goals. This test data must be divided into population subgroups to show each subgroup’s progress. ELL students make up just one population subgroup. If one or more subgroups fails to make the required AYP in math or reading, then the school is labled as “in need of improvement.” This is when improvement measures are put into place, and progressive sanctions come are set in place (CPE). Several titles of NCLB specifically address ELL achievement, language proficiency, and testing. Under the general provisions of NCLB’s Title IX, Part A, Section 9101, any student designated as ELL must complete a Home Language Survey that identifies the student as bilingual. The student’s score must show limited proficiency in one or all of the four areas or reading, speaking, listening and writing. Then these students must take both English proficiency testing and achievement testing. Guidelines for these tests are stated in Titles I and III of NCLB (CPE). Proficiency tests are required every year K–12, beginning the first year a student enrolls in a U.S. school. Under Title I, districts must test oral language, reading, and writing skills in English each year. ELLs are also tested in math at the time the student enters the school. ELLs are tested in reading that year or the following year. ELLs may take state reading and language arts tests in their native language for the first three years, yet some may get a waiver to extend this for one to two years. Limits are not set for math or science tests. The most common way states include ELL students in achievement testing is through regular state tests with the use of accommodations (CPE). States make their own language proficiency standards, linked to the state’s academic standards. Once a student is defined as English Language Proficient, their achievement test scores will no longer be included in the ELL subgroup. Although,former ELL students may remain part of the subgroup for up to two years after this point. States are required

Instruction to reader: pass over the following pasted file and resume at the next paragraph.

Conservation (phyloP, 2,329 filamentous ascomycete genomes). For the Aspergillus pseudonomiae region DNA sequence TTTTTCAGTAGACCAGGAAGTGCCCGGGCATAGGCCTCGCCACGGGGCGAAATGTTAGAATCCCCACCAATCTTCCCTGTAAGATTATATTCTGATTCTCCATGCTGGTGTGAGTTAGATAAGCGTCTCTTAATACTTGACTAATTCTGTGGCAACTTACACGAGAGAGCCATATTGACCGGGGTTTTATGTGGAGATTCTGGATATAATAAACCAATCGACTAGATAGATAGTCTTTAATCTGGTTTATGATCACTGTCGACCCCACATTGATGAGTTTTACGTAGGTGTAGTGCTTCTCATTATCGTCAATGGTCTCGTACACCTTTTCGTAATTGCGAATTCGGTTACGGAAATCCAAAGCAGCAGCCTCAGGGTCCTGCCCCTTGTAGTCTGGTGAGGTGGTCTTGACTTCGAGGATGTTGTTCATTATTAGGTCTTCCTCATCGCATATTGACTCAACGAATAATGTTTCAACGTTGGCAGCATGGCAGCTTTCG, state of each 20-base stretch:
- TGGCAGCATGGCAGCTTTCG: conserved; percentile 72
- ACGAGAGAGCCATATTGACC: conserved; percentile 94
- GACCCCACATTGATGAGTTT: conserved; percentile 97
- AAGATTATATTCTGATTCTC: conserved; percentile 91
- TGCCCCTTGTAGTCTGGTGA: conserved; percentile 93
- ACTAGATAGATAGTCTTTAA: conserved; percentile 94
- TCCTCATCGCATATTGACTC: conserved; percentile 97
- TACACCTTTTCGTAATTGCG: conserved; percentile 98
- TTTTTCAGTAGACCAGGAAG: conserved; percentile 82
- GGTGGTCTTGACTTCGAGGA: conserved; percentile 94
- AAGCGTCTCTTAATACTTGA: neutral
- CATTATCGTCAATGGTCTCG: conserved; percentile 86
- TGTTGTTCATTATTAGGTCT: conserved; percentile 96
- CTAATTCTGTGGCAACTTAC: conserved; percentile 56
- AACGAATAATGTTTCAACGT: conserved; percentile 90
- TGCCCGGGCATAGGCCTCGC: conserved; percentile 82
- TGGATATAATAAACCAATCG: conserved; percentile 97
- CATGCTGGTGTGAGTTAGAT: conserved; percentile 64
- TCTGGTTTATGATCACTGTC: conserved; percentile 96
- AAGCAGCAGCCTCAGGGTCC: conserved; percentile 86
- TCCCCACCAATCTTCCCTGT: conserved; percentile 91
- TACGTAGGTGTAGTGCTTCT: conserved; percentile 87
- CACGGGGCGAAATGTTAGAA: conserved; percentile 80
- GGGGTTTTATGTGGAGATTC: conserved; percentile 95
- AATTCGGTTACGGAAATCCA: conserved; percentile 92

to include the ELL subgroup in their(AYP). All subgroups must meet AYP for the school not to be considered a failing school. Not meeting AYP impacts the school’s federal funding and control (CPE). If a school fails to achieve AYP two years in a row, the school faces strict repercussions including closure, and state or private take over. (Spring 158). ELL students make up a large percent of U.S students. In 2008 it was projected that over 11 percent of students were classified as ELL (National Center for Education Statistics). This constitutes for a 60 percent increase in the past 10 years, while the total student population has not experienced an increase. Different states are experiencing these increases at different levels. Southwestern states have the highest proportions of ELL students, but more than half of all states reported ELL students as at least 5 percent to their K-12 student population (U.S. Deptartment of Education). Some states that previously had lower ELL populations are experiencing dramatic increases. States such as North Carolina and Nebraska experienced an increase of 372 and 301 percent from 1996 to 2006. States such as these have little experience serving ELL students in the education system. Many of these students are not receiving the funds that should be intended for their education. In 2009, 10 states did not provide any state-level funds to ELL education. (“Meeting the Needs of English Language Learners and Other Diverse Learners”). Whether it be because of the lack of funds, or proper instruction, or accommodations, it cannot be denied that ELL students are preforming considerably worse than non-ELL students on state exams. According to the NAEP, in 2009, 49 percent percent of elementary ELL students had reading scores at proficiency levels. This is compared to 78 percent of non-ELL students. Similarly, 12 percent of these ELL elementary students scored at or above math proficiency levels, compared 46 percent of non-ELLs. In middle school and high school these gaps widen